An insatiable global appetite for precious hardwoods is stripping rare species of their habitat in one of Asia's last great tropical forests
Ashen earth strewn with the limbs of once-mighty trees is all that’s left of the fearsome forest in central Myanmar that Wa Tote remembers from her youth.
“We would only dare enter in a big group. The forest was deep and had many wild animals. Now we cannot even find a tree’s shadow to shelter under when we are tired,” the 72-year-old says.
At one point tigers were so common in the area that their bones were traded cheaply. Now they have vanished into memory.
Large swathes of Bago’s undulating mountains have been stripped bare by logging firms over recent years and the last remnants of wood are being burnt.
Locals say there are plans to replant the area with valuable teak trees – though even if they do, these will take up to 80 years to reach maturity.
Logging in Myanmar exploded under the former junta, as the generals tossed aside sustainable forestry practices in their thirst to cash in on vast natural resources.
Experts say an insatiable world appetite for precious hardwoods is threatening rare species and helping to drive deforestation in one of the last major areas of tropical forest in Asia.
The country lost almost 20 per cent of its forest cover between 1990 and 2010, according to the UN.
Widespread degradation of the most densely wooded areas means that “closed forest” more than halved in size, from 30.9 million to 13.4 million hectares.
Experts say corruption and poor protection have enabled rampant illegal logging that lines the pockets of crony businessmen, soldiers and rebels groups alike.
A quasi-civilian government that replaced outright military rule in 2011 has sought to stem the flood of timber from the country with a ban on the export of raw logs which took effect on April 1.
“Our ban will be very effective. There will be cutting, distribution and finishing of timber products locally, so that we can also increase employment opportunities,” says the director general of the Ministry of Environmental Conservation and Forestry, Tin Tun.
Wildlife conservation group WWF says the biggest driver of forest loss has been large-scale conversion for agriculture, often after woodland is degraded by logging or the collection of wood for fuel.
It welcomed the export ban and says the government has also slashed quotas for teak and other hardwoods by 60 per cent and 50 per cent respectively for the coming year compared to 2012/13.
“But given the high volume of illegal logging and exports in Myanmar, it will take a long time before we see how effective the ban will be,” says WWF’s Myanmar conservation programme manager Michelle Owen.
In the mountainous north close to the Chinese border, logging roads score the landscape as firms drive ever deeper into pristine forests.
“Stopping logging has to happen now,” says Frank Momberg of conservation group Flora and Fauna International, which is struggling to protect the newly discovered and critically endangered Myanmar snub-nosed monkey.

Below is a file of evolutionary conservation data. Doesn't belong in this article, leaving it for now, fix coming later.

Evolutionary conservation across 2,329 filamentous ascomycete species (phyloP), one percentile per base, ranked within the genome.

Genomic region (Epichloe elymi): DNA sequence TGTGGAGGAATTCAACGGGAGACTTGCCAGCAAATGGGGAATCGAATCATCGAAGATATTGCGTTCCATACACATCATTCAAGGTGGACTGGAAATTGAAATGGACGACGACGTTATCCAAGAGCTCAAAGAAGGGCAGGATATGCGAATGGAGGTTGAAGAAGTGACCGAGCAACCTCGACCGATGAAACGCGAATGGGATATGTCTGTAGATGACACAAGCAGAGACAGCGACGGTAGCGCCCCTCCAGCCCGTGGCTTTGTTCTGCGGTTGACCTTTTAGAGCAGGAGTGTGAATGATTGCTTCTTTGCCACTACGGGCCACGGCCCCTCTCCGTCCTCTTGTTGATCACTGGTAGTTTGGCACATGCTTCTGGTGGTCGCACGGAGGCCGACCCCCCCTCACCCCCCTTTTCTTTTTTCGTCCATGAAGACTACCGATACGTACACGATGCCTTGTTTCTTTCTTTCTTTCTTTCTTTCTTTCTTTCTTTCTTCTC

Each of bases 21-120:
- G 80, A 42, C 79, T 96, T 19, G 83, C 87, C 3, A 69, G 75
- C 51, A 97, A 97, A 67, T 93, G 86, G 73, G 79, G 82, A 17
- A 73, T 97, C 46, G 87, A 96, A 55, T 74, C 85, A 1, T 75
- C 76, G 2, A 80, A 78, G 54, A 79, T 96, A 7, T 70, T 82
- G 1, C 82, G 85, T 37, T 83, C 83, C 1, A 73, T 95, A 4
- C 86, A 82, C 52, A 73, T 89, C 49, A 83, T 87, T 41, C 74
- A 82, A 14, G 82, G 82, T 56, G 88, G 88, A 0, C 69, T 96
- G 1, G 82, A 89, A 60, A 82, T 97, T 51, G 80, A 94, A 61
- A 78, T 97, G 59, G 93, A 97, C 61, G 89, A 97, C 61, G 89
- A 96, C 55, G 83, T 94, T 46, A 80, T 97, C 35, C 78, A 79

There are thought to be barely 300 of the flat-faced primates left in the dense forests of Kachin state at the eastern tip of the Himalayas.
Large-scale mechanical felling is stripping even steep hillsides, with the loss of tree cover causing landslides and further environmental destruction, conservationists warn.
Chinese workers have flooded into the area, fuelling demand for the monkeys to be hunted for food and traditional medicine, Momberg said.
Other species inhabiting the threatened forests include the red panda, Blyth’s Tragopan pheasant and the Takin, or goat antelope.
“A complete ecosystem is being destroyed by this radical logging,” Momberg says.
He says the loggers are supplying rare woods for a furniture industry in Tengchong, in China’s Yunnan province, using maple trees to make delicate carved tables and protected Taiwania conifers for “luxurious coffins”.
Flora and Fauna is setting up the approximately 250,000-hectare Imawbum national park with Myanmar’s forestry department and have created hunting-free zones with the support of local villages.
China recorded importing 10 million cubic metres of round logs from its impoverished neighbour between 2000 and 2013 – almost twice Myanmar’s officially registered global export trade of 6.4 million cubic metres for the period, according to the Environmental Investigation Agency (EIA) campaign group.
Some 84 per cent of logs imported into China went by land, despite longstanding rules barring exports from any other route than through Myanmar’s Yangon and Dawei ports, making them “legally questionable at best and downright illegal at worst,” the EIA says.
In a recent report based on Myanmar forestry documents and global trade data, the EIA says the country is believed to have exported up to 3.5 times more logs than the volumes officially recorded between 2000 and 2014.
“Such a gap is indicative of widespread criminality and corruption in Myanmar’s timber sector,” the report says, estimating this vast shadow industry is worth up to $5.7 billion (Bt184.5 billion).
And despite the export ban, trucks loaded with logs were seen around the Yangon port after April 1, while more than 60 tonnes of illegal timber were recently found in trucks disguised as anti-logging festival floats.
Tony Neil, forest governance adviser at Myanmar environmental group EcoDev, says the current dry season has seen an “unprecedented” amount of timber crossing the China-Myanmar border, with several hundred trucks a day making the journey.
Demand is driven from all over the world, with timber “laundered” through ports in Malaysia and Singapore and the price of prized logs such as rosewood shooting up.
“It’s like an extinction frontier,” he says.